Unlocking New Frontiers in Physics With Record-Setting Electron Spin Measurements

JLab Compton Polarimeter Alignment Laser

The Compton polarimeter’s laser system, used to measure the parallel spin of electrons, is aligned during the Calcium Radius Experiment at Jefferson Lab. Credit: Jefferson Lab photo/Dave Gaskell

Measurement of electron beam polarization is sharpest ever reported, sets stage for future flagship experiments at Jefferson Lab.

Scientists are getting a more detailed look than ever before at the electrons they use in precision experiments.

Nuclear physicists with the U.S. Department of Energy’s Thomas Jefferson National Accelerator Facility have shattered a nearly 30-year-old record for the measurement of parallel spin within an electron beam – or electron beam polarimetry, for short. The achievement sets the stage for high-profile experiments at Jefferson Lab that could open the door to new physics discoveries.

In a peer-reviewed paper published on February 23 in the journal Physical Review C, a collaboration of Jefferson Lab researchers and scientific users reported a measurement more precise than a benchmark achieved during the 1994-95 run of the SLAC Large Detector (SLD) experiment at the SLAC National Accelerator Laboratory in Menlo Park, California.

“No one has measured the polarization of an electron beam to this precision at any lab, anywhere in the world,” said Dave Gaskell, an experimental nuclear physicist at Jefferson Lab and a co-author on the paper. “That’s the headline here. This isn’t just a benchmark for Compton polarimetry, but for any electron polarization measurement technique.”

Compton polarimetry involves detecting photons – particles of light – scattered by charged particles, such as electrons. That scattering, aka the Compton effect, can be achieved by sending laser light and an electron beam on a collision course.

Electrons – and photons – carry a property called spin (which physicists measure as angular momentum). Like mass or electric charge, spin is an intrinsic property of the electron. When particles spin in the same direction at a given time, the quantity is known as polarization. And for physicists probing the heart of matter on the tiniest scales, knowledge of that polarization is crucial.

“Think of the electron beam as a tool that you’re using to measure something, like a ruler,” said Mark Macrae Dalton, another Jefferson Lab physicist and co-author on the paper. “Is it in inches or is it in millimeters? You have to understand the ruler in order to understand any measurement. Otherwise, you can’t measure anything.”

Laser Resonates CREX Experiment

The Compton polarimeter’s laser resonates inside a locked optical cavity during the running of the CREX experiment. Credit: Jefferson Lab photo/Dave Gaskell

Fringe benefit

The ultra-high precision was achieved during the Calcium Radius Experiment (CREX), conducted in tandem with the Lead Radius Experiment (PREX-II) to probe the nuclei of medium-weight and heavy atoms for insight on the structure of their “neutron skin.”

“Neutron skin” refers to the distribution of protons and neutrons within the nuclei of denser atoms. Lighter elements – generally those with an atomic number of 20 or lower on the periodic table – often have an equal number of protons and neutrons. Medium-weight and heavy atoms typically need more neutrons than protons to remain stable.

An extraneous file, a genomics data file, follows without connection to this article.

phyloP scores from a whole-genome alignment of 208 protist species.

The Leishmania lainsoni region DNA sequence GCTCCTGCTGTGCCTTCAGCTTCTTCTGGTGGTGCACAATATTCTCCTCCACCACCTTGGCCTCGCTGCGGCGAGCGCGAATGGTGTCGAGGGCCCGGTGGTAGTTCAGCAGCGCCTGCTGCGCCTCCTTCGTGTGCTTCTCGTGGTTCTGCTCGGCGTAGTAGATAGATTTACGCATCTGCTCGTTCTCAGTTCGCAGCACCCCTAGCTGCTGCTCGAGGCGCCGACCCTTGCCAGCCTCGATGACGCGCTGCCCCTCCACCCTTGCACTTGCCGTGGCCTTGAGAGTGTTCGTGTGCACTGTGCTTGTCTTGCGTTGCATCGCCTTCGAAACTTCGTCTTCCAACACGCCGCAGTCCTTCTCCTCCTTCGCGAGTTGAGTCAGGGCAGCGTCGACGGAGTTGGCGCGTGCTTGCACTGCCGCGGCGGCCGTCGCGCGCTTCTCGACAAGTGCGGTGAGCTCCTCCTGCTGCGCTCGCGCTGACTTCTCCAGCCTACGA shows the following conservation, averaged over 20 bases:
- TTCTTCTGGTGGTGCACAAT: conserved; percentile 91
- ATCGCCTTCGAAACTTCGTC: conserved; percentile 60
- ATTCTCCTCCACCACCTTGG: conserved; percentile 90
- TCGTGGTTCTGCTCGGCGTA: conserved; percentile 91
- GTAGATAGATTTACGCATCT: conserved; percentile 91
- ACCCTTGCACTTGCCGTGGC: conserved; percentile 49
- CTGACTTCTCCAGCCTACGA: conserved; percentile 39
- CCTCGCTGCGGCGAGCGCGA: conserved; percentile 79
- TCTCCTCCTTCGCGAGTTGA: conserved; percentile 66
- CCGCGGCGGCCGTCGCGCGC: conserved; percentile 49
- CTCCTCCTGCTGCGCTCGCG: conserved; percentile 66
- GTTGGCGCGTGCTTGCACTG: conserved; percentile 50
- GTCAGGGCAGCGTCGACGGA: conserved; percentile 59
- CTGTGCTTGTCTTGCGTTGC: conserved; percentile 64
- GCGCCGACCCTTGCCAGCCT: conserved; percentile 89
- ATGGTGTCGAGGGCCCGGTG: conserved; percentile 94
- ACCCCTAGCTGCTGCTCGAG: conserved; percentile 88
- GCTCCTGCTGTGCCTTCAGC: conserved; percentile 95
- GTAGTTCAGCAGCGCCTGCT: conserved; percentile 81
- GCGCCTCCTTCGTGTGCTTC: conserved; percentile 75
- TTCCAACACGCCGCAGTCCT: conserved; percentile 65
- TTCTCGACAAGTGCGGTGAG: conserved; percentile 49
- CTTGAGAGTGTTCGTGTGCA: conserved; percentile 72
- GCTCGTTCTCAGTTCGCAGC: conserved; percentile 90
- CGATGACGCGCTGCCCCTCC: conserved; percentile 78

PREX-II and CREX focused respectively on lead-208, which has 82 protons and 126 neutrons, and calcium-48, which has 20 protons and 28 neutrons. In these atoms, relatively equal numbers of protons and neutrons cluster around the core of the nucleus while the extra neutrons get pushed to the fringe – forming a sort of “skin.”

The experiments determined that lead-208 has a somewhat thick neutron skin, leading to implications for the properties of neutron stars. Calcium-48’s skin, on the other hand, is comparatively thin and confirms some theoretical calculations. These measurements were made to a precision of hundreds of millionths of a nanometer.

PREX-II and CREX ran from 2019 to 2020 in Hall A of Jefferson Lab’s Continuous Electron Beam Accelerator Facility, a unique DOE Office of Science user facility that supports the research of more than 1,800 scientists worldwide.

“The CREX and PREX-II collaboration cared about knowing the polarization well enough that we dedicated the beam time to make a high-quality measurement,” Gaskell said. “And we made full use of that time.”

Compton Polarimeter Laser System CREX Experiment

The Compton polarimeter’s laser system prepares the polarization state of green laser light during the running of the CREX experiment in Hall A at Jefferson Lab. Credit: Jefferson Lab photo/Dave Gaskell

Certain uncertainty

During CREX, the electron beam’s polarization was continuously measured via Compton polarimetry to a precision of 0.36%. That blew past the 0.5% reported during SLAC’s SLD experiment.

In these terms, the smaller number is better because the percentages represent the sum of all systematic uncertainties – those created by an experiment’s setup. They can include absolute beam energy, position differences, and knowledge of the laser polarization. Other sources of uncertainty are statistical, meaning they can be reduced as more data are collected.

“Uncertainty is so fundamental, it’s hard to even describe because there’s nothing that we know with infinite precision,” Dalton said. “Whenever we make a measurement, we need to put an uncertainty on it. Otherwise, no one will know how to interpret it.”

In many experiments involving CEBAF, the dominant source of systematic uncertainty is knowledge of the electron beam’s polarization. The CREX team used the Compton polarimeter to bring that unknown to the lowest level ever reported.